This is how it begins:
Global communities have rallied to support two terminally ill Kentucky children in the past few months. What can we learn from these collective acts of kindness, organized via social media?
Reading it, I had two seemingly contradictory responses.
At first, I could see nothing except huge potential.
Well, let me explain.
I have a vision for restoring the resources of compassion back to the grassroots and away from government, especially the federal government. And away from compulsory, tax-driven resources and back toward voluntary giving and investment.
In the days after the presidential election I tweeted this message to several influencers I engage with on Twitter:
What would happen to our political divide if everyone who voted committed the next year to helping their neighbor prosper?
As I repeated this challenge over the following weeks, I revised the time frame to the next four years.
The approach I’m looking at focuses on bringing initiative for meeting needs back to smaller social units. Family. Friends. Neighbors. Communities.
In my view, we are most effectively helped by people who know us, or who have the potential to know us. Who can actually discern what our need is, and meet it without misfiring or enabling.
The kindness of distant strangers can be powerful. But, in my experience and observation, they are often as much about the needs of the giver as they are the needs of the one on the receiving end.
It was through this perspective that I encountered What Happens When Acts Of Kindness Go Social. The article gave examples of viral responses to the needs of two Kentucky boys facing life-threatening illnesses.
Lane, a 13-year-old boy:
First, this fall, word spread of 13-year-old Beech Grove boy Lane Goodwin, who had been battling a rare form of cancer called Alveolar Rhabdomyosarcoma since 2010. Lane’s wish was to receive more than 100,000 likes on the Facebook page his family had set up to communicate about the teen. The effort started among friends and family via Facebook.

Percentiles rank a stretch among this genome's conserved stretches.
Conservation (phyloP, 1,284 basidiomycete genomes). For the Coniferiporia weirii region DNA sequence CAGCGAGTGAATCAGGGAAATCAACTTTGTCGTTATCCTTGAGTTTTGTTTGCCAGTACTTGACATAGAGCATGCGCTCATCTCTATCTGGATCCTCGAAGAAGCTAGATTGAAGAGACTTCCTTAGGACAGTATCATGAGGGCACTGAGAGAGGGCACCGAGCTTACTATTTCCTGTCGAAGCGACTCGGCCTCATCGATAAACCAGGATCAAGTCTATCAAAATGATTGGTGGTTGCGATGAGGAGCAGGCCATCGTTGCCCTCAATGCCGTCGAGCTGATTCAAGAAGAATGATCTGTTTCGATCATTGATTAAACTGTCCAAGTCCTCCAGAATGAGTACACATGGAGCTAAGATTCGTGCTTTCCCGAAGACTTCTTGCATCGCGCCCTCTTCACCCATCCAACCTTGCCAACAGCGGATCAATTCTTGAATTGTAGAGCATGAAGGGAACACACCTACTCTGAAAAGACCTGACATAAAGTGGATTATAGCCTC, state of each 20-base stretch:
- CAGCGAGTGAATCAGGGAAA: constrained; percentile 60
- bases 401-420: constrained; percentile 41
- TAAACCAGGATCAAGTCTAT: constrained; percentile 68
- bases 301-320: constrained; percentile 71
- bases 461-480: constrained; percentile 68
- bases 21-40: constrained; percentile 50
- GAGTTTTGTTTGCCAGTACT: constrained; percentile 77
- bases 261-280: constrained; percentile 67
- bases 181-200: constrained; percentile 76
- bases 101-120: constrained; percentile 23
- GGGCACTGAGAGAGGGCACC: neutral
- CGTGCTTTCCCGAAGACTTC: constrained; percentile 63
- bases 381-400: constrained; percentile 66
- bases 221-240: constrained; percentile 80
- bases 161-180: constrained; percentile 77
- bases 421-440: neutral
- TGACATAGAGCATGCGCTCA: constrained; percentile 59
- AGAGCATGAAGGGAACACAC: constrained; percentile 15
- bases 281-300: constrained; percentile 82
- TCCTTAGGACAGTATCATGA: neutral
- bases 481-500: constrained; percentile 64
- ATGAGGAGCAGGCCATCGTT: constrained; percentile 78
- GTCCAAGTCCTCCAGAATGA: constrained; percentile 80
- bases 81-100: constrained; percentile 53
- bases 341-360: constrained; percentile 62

Since Lane had always given a thumbs up in all the pictures taken of him to indicate his positive spirit through all his treatments and setbacks, the “Thumbs Up for Lane Goodwin” campaign was born. Not only did people like the page, but they were also taking pictures of themselves giving the boy a thumbs up in return. Through a community effort, soon the media and a range of celebrities alike became aware of the campaign.
Second, a nine-year old boy:
Then, this Christmas season, word spread of a 9-year-old Salyersville boy, Dalton Dingus, who has stage-4 cystic fibrosis and who wanted to break the Guinness world record for number of Christmas cards received. While other Christmas card campaigns have been organized previously for terminally ill children, what has been particularly amazing in this situation is the rapidity with which a Christmas card campaign was organized online, and the wide geographic range of those who have participated in sending physical mail to the boy in a short amount of time.
To really catch the power of what happened and get an idea of the potential, you really need to read the entire article. You can find it here.
To me, though, as I read the article, questions and concerns started coming to mind.
Maybe we can talk about it.
- How does this event play into my vision of recreating grass roots, close-community-based needs-meeting?
- Are there problems inherent in this use of social media? Or maybe limits? For instance, does attention go to someone whose circle includes people with marketing talent and social reach? Or with a talent for photography or promotion? Best jingles? Best theme?
- My initial response is that focus should be built on actual, personal connections. Social media should alert actual friends and friends-of-friends. Or strangers who have needed resources otherwise beyond the ability of existing friends.
- If I expend my resources on people far away and whom I don’t know, will I have resources left for people nearby when I become aware of them?
- What is the potential for parodies and pushback by cynics also going viral?
With great power comes the potential for great problems.
We might want to talk about it and see if we can leverage this power wisely and with a perspective toward balance.